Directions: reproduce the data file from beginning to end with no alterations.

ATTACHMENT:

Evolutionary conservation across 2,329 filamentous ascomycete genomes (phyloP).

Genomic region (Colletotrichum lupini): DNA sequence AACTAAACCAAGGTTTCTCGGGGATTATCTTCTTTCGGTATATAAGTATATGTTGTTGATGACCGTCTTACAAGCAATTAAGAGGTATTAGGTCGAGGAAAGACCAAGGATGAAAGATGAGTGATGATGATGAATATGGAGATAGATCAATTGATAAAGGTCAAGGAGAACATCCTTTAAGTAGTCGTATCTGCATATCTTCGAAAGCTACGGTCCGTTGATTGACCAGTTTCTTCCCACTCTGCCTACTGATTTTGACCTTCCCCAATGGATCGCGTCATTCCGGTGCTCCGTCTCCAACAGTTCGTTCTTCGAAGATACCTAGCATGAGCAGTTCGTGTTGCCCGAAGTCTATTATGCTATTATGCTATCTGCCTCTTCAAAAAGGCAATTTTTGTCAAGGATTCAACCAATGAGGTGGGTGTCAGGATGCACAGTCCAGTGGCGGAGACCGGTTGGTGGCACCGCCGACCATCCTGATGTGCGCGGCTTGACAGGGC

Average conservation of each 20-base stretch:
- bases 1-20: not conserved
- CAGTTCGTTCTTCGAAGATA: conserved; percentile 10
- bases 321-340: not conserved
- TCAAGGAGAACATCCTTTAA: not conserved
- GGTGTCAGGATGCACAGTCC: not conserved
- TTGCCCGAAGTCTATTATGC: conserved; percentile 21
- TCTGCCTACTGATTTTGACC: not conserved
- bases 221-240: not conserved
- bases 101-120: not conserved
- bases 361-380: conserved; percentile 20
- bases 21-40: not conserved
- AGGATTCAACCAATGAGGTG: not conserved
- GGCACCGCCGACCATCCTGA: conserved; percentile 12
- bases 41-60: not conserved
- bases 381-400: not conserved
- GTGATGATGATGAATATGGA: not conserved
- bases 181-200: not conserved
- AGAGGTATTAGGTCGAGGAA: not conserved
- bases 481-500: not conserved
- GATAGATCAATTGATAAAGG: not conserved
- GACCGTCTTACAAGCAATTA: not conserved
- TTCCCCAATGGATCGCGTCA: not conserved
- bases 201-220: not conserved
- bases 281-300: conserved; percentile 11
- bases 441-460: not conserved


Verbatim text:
Evolutionary conservation across 2,329 filamentous ascomycete genomes (phyloP).

Genomic region (Colletotrichum lupini): DNA sequence AACTAAACCAAGGTTTCTCGGGGATTATCTTCTTTCGGTATATAAGTATATGTTGTTGATGACCGTCTTACAAGCAATTAAGAGGTATTAGGTCGAGGAAAGACCAAGGATGAAAGATGAGTGATGATGATGAATATGGAGATAGATCAATTGATAAAGGTCAAGGAGAACATCCTTTAAGTAGTCGTATCTGCATATCTTCGAAAGCTACGGTCCGTTGATTGACCAGTTTCTTCCCACTCTGCCTACTGATTTTGACCTTCCCCAATGGATCGCGTCATTCCGGTGCTCCGTCTCCAACAGTTCGTTCTTCGAAGATACCTAGCATGAGCAGTTCGTGTTGCCCGAAGTCTATTATGCTATTATGCTATCTGCCTCTTCAAAAAGGCAATTTTTGTCAAGGATTCAACCAATGAGGTGGGTGTCAGGATGCACAGTCCAGTGGCGGAGACCGGTTGGTGGCACCGCCGACCATCCTGATGTGCGCGGCTTGACAGGGC

Average conservation of each 20-base stretch:
- bases 1-20: not conserved
- CAGTTCGTTCTTCGAAGATA: conserved; percentile 10
- bases 321-340: not conserved
- TCAAGGAGAACATCCTTTAA: not conserved
- GGTGTCAGGATGCACAGTCC: not conserved
- TTGCCCGAAGTCTATTATGC: conserved; percentile 21
- TCTGCCTACTGATTTTGACC: not conserved
- bases 221-240: not conserved
- bases 101-120: not conserved
- bases 361-380: conserved; percentile 20
- bases 21-40: not conserved
- AGGATTCAACCAATGAGGTG: not conserved
- GGCACCGCCGACCATCCTGA: conserved; percentile 12
- bases 41-60: not conserved
- bases 381-400: not conserved
- GTGATGATGATGAATATGGA: not conserved
- bases 181-200: not conserved
- AGAGGTATTAGGTCGAGGAA: not conserved
- bases 481-500: not conserved
- GATAGATCAATTGATAAAGG: not conserved
- GACCGTCTTACAAGCAATTA: not conserved
- TTCCCCAATGGATCGCGTCA: not conserved
- bases 201-220: not conserved
- bases 281-300: conserved; percentile 11
- bases 441-460: not conserved